Social Media| How to take the perfect Instagram picture

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Social Media| How to take the perfect Instagram picture

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Processed with VSCO with s3 preset

Processed with VSCO with s3 preset

Processed with VSCO with s3 preset

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Every time I post an Instagram picture, I always see comments asking what filter I use or how I got the lighting just right. Instagram is no doubt my favorite program. But the truth is—as any avid Instagrammer knows—it often requires about 10 attempts to get the right photograph. There are also a number of trusty tricks I turn to when I go to post an Instagram picture. I will be giving these tips for the first time with all of you. Without further ado, here are few tips for shooting the perfect Instagram picture…

1. Get the correct crop.
Certainly one of the best things is that Instagram don’t constantly have to be square. I do believe some photos can seem much better when they are flat or perpendicular. While I favor most of mine to be squared off, you can find many apps out there to assist you to size a horizontal picture appropriately for Instagram while keeping the background clean. Try using Afterlight or Whitagram.

2. Get it right.
The straightening tool is certainly one of my favored Instagram features that many people simply skip over. But after you discover it, it can become your new best friend. I use the straightening tool when there exists a horizon line through the picture, like the base of a wall, a sunset, or a shore. A picture with a straight horizon seems so much better. And once you’ve straightened a photo yourself, you may start to take notice when other photos look somewhat crooked.

3. Get the proper lighting.
In regards to shooting a photo, there’s nothing more amazing than natural light. I rarely ever use the flash on my phone, and I discover that my photos turn out better with soft natural light. One of the best tricks for getting the lighting right in a picture is playing around with where your camera is focusing. For instance, when you’re setting up your shot, if you tap on the screen, you will monitor that the mark you tap or touch on your hand is where the lens focuses. Patting on the darkest region of the photograph will add the most light into your lens. Try patting on different regions until the focus and your lighting are right.

4. Get the correct composition.
I occasionally find that my pictures may become more interesting when the subject is not put right in the center. I use the lines on the display after I open the camera up because they break up the display into thirds both horizontally and vertically to find the right composition. I have used it ever since and learned in my high school photography class about the “rule of thirds”! The rule of thirds simply means your pictures will create more energy and interest if you set your subject or at their intersections.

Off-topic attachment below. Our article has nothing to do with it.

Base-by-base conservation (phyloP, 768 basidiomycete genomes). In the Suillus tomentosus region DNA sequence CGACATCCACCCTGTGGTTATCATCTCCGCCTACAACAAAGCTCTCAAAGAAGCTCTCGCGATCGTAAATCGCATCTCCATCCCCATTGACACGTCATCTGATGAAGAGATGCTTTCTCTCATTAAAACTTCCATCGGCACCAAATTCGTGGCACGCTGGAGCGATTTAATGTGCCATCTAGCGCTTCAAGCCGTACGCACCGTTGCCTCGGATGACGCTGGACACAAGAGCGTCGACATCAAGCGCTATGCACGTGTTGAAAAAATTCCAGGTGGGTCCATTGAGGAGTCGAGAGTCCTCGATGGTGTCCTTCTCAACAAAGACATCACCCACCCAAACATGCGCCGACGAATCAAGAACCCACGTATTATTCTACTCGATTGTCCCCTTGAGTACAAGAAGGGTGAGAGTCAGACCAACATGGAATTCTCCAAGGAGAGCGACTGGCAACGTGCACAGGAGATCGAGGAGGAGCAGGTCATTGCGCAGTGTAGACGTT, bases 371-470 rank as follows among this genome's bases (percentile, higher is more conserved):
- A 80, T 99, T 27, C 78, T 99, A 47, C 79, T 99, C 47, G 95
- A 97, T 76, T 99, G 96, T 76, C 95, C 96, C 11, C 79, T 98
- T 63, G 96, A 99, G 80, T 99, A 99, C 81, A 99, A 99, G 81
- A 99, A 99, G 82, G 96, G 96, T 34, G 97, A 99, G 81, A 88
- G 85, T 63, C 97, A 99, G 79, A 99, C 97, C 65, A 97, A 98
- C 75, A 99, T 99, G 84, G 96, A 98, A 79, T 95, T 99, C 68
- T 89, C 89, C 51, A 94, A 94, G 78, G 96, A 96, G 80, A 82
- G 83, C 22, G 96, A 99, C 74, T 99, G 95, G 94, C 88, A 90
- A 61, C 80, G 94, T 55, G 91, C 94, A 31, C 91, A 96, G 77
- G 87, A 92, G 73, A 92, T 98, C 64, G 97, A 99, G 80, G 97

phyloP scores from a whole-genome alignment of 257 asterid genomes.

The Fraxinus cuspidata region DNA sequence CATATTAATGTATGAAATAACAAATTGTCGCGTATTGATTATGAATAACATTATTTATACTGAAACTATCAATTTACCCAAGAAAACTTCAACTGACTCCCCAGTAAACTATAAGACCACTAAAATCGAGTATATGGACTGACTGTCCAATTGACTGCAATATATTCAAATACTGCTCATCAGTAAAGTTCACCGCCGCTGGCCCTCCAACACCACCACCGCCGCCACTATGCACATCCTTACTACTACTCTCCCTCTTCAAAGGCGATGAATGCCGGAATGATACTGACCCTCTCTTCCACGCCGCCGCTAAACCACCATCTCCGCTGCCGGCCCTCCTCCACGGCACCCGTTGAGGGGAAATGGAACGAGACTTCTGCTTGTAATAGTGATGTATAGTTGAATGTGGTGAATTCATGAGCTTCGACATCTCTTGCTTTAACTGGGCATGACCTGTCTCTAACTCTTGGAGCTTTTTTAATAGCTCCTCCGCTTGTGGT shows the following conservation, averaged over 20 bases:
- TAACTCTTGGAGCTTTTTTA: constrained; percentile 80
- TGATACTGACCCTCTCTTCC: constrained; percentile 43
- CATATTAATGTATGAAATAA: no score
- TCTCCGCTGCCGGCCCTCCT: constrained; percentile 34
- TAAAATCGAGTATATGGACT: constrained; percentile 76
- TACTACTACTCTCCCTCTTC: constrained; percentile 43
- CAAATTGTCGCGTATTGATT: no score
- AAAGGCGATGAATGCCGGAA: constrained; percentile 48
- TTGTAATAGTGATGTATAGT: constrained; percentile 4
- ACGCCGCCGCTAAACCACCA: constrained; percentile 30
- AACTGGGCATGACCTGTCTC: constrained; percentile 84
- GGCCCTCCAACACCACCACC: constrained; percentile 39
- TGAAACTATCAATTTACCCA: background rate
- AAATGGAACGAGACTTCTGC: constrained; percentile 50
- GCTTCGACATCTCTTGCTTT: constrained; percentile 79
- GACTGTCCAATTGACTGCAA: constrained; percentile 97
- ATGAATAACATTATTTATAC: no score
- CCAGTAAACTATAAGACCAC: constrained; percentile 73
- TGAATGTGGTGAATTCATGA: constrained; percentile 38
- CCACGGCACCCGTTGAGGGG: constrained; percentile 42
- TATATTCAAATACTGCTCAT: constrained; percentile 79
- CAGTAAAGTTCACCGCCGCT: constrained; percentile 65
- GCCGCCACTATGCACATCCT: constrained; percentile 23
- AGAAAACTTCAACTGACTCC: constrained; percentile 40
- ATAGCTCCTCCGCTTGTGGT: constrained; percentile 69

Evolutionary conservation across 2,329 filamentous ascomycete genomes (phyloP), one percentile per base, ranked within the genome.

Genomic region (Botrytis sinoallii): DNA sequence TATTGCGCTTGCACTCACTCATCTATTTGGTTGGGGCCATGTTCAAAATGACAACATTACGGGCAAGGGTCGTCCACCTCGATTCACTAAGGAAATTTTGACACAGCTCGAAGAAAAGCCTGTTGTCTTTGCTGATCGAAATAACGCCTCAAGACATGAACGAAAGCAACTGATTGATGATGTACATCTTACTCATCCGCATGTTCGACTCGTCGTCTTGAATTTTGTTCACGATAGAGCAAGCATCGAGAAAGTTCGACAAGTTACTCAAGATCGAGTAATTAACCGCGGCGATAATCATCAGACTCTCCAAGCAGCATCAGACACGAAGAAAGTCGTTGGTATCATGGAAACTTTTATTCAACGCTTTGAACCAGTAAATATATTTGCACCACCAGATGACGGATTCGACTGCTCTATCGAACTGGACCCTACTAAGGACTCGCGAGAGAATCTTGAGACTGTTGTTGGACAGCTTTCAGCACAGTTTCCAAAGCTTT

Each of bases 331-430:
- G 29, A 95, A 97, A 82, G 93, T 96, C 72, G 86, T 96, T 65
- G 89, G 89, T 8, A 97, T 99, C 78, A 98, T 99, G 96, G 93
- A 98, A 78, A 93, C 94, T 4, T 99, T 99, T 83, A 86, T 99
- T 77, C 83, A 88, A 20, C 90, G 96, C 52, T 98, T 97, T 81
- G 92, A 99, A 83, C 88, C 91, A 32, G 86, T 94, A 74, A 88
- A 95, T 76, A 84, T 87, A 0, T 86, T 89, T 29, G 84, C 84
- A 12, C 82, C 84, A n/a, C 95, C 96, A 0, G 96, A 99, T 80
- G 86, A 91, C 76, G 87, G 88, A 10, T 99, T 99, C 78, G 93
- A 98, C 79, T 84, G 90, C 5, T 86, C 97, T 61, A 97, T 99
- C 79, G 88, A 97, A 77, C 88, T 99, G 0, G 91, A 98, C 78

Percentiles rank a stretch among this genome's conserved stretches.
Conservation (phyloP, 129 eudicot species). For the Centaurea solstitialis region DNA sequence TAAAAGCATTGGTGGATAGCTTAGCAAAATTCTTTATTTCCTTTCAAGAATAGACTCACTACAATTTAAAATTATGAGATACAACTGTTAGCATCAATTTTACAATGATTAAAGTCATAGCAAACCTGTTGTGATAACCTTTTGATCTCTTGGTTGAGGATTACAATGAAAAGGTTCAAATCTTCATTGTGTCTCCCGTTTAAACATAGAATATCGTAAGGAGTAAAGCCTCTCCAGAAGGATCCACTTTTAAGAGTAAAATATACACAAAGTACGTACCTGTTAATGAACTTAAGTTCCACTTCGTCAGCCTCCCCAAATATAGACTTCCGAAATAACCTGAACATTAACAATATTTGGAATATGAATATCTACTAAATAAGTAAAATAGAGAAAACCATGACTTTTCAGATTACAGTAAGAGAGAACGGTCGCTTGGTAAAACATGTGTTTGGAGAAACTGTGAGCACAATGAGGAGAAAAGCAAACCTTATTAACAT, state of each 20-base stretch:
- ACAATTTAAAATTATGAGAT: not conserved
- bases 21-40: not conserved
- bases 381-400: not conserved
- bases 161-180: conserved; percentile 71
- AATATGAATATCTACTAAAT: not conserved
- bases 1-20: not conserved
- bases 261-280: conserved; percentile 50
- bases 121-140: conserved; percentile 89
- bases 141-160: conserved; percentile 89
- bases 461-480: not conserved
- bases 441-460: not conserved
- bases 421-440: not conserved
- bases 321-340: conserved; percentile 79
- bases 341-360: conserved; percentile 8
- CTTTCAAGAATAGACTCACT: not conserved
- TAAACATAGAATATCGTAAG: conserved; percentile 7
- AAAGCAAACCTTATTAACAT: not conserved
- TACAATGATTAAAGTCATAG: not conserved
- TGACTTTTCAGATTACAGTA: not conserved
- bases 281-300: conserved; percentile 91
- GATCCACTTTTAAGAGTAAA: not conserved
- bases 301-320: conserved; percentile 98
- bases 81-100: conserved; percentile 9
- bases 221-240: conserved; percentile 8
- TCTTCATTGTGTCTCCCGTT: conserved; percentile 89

5. Get the right filter.
I regularly take a step back and see if I even need a filter whatsoever. I get asked frequently by people what kind of filter I use- truth is nothing. But the not so alluring truth is that there isn’t any one-button way to make an image lovely. I have a few editing programs that I like to use on my phone (specifically one called Snap-seed) but I do not use much filters. You would be shocked at how modest changes in contrast, temperature, and saturation can go. I like to keep things simple and stick to Valencia or Nashville once if I do choose to use an Instagram filter.

6. Get the background that is correct.

If I’m going to be Instagramming an object, I like to try to find simple, neutral backdrops. I like this because they allow the subject to become the focus of the image. Backgrounds that are a soft color or white are the best. Think of yourself as an artist painting a still life: if you wanted a bouquet of flowers to stand out you would not paint an active background. As in most things in life, keep it straightforward.

The greatest Instagram pictures on my feed normally don’t need much thought to determine what’s occurring in the picture. This advice might seem like a lot to consider, but when it comes down to it, only do what signifies your individual fashion and what you think is true to your personal aesthetic.